Wife of slain lawyer comments after suspect charged in death
An 80-year-old man has been charged with murder in the shooting death last fall of Kansas City attorney Tom Pickert.
Jackson County Prosecutor Jean Peters Baker announced the charges Wednesday at a news conference at the Jackson County Prosecutor's Office in Kansas City.
David Jungerman is charged with first-degree murder and armed criminal action in the killing of Pickert, who was found shot to death Oct. 25 on the front porch of his home in the 200 block of West 66th Terrace a day after Jungerman was served with property liens to satisfy a $5.75 million civil judgment Pickert had won against him.
The case had remained unsolved for months. In November, Kansas City police said Jungerman, who had fallen under media scrutiny after the shooting, was not a suspect.
But Jungerman accidentally recorded himself saying he killed Pickert within weeks of the shooting, according to a probable cause affidavit supporting the murder charge.
The recording was from a court hearing in Vernon County, according to the documents. But it appeared Jungerman never turned off the recorder he had been using, and it kept running after he left court and met up with another person.
"People uh know that I murdered that son of a..." he is quoted as saying.
Speculation had fallen on Jungerman within hours of the shooting in part because of his connection to Pickert. Jungerman, a farmer and maker of baby furniture who lives in Raytown, had recently lost a $5.75 million lawsuit to Pickert, who practiced personal injury law.
The day before the shooting, Jungerman was served with property liens to pay the judgment.
Jungerman told an employee in March that he "killed a lawyer with a gun and gotten away with it," according to court documents. "He did it because the lawyer stole his money."
Emily Riegel, Pickert's widow, thanked police for their investigative work in the tragic death of her husband.
"We are grieving," she said. "We are desperately trying to find our way forward."
According to court documents, Jungerman shot Pickert with a .17-caliber firearm — an obscure weapon used by farmers and ranchers to kill pests.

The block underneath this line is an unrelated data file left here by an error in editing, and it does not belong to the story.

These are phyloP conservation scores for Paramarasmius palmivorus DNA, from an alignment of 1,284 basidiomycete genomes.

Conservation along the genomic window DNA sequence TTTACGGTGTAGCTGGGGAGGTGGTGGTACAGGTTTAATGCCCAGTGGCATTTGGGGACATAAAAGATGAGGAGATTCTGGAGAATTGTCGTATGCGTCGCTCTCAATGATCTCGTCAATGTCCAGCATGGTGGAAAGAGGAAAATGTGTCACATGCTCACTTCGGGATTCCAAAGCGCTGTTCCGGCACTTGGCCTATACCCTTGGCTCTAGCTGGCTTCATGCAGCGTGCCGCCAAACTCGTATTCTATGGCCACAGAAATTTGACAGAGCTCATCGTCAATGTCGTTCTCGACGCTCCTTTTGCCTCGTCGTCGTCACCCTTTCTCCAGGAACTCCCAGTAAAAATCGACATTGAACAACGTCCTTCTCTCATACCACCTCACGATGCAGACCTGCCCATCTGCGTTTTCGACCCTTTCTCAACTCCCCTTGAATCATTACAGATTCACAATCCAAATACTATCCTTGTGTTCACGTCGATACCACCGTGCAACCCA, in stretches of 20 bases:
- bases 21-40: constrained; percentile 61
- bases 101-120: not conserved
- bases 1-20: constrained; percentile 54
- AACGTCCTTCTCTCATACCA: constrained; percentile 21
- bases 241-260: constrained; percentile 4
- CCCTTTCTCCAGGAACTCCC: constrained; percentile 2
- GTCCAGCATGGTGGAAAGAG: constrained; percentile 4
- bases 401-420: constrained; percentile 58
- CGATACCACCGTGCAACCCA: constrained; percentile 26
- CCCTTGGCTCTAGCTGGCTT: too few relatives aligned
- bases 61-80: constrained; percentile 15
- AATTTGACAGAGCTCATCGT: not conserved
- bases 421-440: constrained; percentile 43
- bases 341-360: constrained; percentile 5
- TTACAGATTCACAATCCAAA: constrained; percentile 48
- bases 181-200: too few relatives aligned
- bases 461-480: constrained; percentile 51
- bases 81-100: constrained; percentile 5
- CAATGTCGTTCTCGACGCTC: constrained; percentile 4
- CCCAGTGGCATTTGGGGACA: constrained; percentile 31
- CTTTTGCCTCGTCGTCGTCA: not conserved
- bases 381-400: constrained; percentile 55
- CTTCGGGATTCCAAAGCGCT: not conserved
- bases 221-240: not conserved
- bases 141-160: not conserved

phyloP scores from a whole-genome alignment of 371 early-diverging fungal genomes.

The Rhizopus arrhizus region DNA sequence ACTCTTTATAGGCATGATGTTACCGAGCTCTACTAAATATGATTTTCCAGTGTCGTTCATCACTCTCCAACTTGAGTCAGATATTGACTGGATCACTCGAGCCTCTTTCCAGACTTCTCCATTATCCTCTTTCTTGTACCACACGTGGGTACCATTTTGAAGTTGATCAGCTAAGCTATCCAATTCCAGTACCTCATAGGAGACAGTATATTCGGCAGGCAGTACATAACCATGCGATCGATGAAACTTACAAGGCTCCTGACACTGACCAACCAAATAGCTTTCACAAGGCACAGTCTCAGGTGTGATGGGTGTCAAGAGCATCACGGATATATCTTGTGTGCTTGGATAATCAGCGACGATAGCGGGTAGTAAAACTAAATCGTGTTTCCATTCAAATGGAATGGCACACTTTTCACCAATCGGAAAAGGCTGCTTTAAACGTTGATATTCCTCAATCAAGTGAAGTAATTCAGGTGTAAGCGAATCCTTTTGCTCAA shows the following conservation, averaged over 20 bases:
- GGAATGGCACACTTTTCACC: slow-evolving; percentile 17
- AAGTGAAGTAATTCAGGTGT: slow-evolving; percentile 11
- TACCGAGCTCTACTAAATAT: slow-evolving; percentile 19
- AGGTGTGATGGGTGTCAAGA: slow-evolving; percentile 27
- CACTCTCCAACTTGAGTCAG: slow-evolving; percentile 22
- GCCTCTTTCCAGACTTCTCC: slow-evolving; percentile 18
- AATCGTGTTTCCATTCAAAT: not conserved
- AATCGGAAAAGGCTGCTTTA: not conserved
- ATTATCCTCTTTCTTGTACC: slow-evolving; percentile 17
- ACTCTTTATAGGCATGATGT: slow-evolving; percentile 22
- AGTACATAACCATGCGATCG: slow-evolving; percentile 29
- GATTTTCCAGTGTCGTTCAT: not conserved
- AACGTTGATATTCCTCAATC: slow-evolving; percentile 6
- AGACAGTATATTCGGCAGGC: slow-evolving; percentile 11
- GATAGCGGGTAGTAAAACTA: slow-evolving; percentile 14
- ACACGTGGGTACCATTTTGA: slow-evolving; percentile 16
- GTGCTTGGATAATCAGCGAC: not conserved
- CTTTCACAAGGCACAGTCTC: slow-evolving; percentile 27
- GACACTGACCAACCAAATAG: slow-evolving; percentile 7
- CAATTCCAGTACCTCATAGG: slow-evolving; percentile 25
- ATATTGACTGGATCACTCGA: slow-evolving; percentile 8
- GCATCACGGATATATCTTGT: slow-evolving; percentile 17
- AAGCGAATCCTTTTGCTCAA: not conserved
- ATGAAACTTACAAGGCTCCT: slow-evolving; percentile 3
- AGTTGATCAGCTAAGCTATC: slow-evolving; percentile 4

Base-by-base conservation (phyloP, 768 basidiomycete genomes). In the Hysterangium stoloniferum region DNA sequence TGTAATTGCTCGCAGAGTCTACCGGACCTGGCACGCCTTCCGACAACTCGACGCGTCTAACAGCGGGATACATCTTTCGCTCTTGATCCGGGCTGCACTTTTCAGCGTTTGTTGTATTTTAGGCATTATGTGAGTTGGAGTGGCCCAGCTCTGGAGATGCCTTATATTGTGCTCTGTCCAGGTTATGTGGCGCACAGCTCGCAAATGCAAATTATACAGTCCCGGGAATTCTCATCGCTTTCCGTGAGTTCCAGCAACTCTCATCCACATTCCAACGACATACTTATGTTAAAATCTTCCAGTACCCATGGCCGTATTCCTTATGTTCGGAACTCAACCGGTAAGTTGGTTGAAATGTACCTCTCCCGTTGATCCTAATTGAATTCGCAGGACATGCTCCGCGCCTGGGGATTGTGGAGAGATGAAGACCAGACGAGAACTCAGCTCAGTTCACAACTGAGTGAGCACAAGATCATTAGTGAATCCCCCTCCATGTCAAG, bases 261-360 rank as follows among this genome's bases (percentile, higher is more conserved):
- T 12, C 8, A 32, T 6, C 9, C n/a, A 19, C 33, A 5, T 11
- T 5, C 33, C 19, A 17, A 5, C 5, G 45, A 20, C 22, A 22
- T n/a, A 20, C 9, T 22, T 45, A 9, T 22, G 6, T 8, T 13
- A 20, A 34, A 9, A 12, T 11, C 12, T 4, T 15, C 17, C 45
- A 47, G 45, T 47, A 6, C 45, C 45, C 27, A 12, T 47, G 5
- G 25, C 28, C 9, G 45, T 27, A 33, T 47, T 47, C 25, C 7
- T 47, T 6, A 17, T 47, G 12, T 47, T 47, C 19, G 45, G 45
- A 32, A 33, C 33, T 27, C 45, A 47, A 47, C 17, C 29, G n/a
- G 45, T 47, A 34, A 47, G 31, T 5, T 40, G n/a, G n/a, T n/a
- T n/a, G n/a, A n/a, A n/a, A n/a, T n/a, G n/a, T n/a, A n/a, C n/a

Investigators also found that Jungerman had transferred money and property to his daughter. Jungerman's assets totaled about $33 million. Jungerman had withdrawn $5 million from his bank account.
During the investigation, police examined hundreds of hours of video from surveillance cameras from at least two businesses. In the video, a van matching the description of Jungerman's was visible, but not its license plate.
In the lawsuit, Pickert was representing one of four men Jungerman shot within a month in 2012. All were men he encountered at night in a building associated with his baby furniture business in Kansas City’s northeast neighborhood.
Jungerman, who said the men were stealing copper and that he acted in self-defense, is appealing the judgment. He was not charged in those shootings.
In interviews with The Star, Jungerman denied being at the scene of the Pickert shooting.
Jungerman was in custody at the Jackson County jail when the charges were announced. He is being held without bond in a March 8 shooting incident in which he is accused of a shooting at a man he suspected of stealing 780 pounds of iron pipe from his building.
On Wednesday, Peters Baker said prosecutors are asking that Jungerman continue to be held without bond.
Pickert had just returned home after walking his children to school when he was shot.
Witnesses told investigators that a white van and an older, gray-haired man were at the scene of the shooting, according to court documents. The van and the man matched the general description of Jungerman and his van.
Riegel spoke last month at Kansas City's March for Our Lives protest, delivering an impassioned plea against gun violence.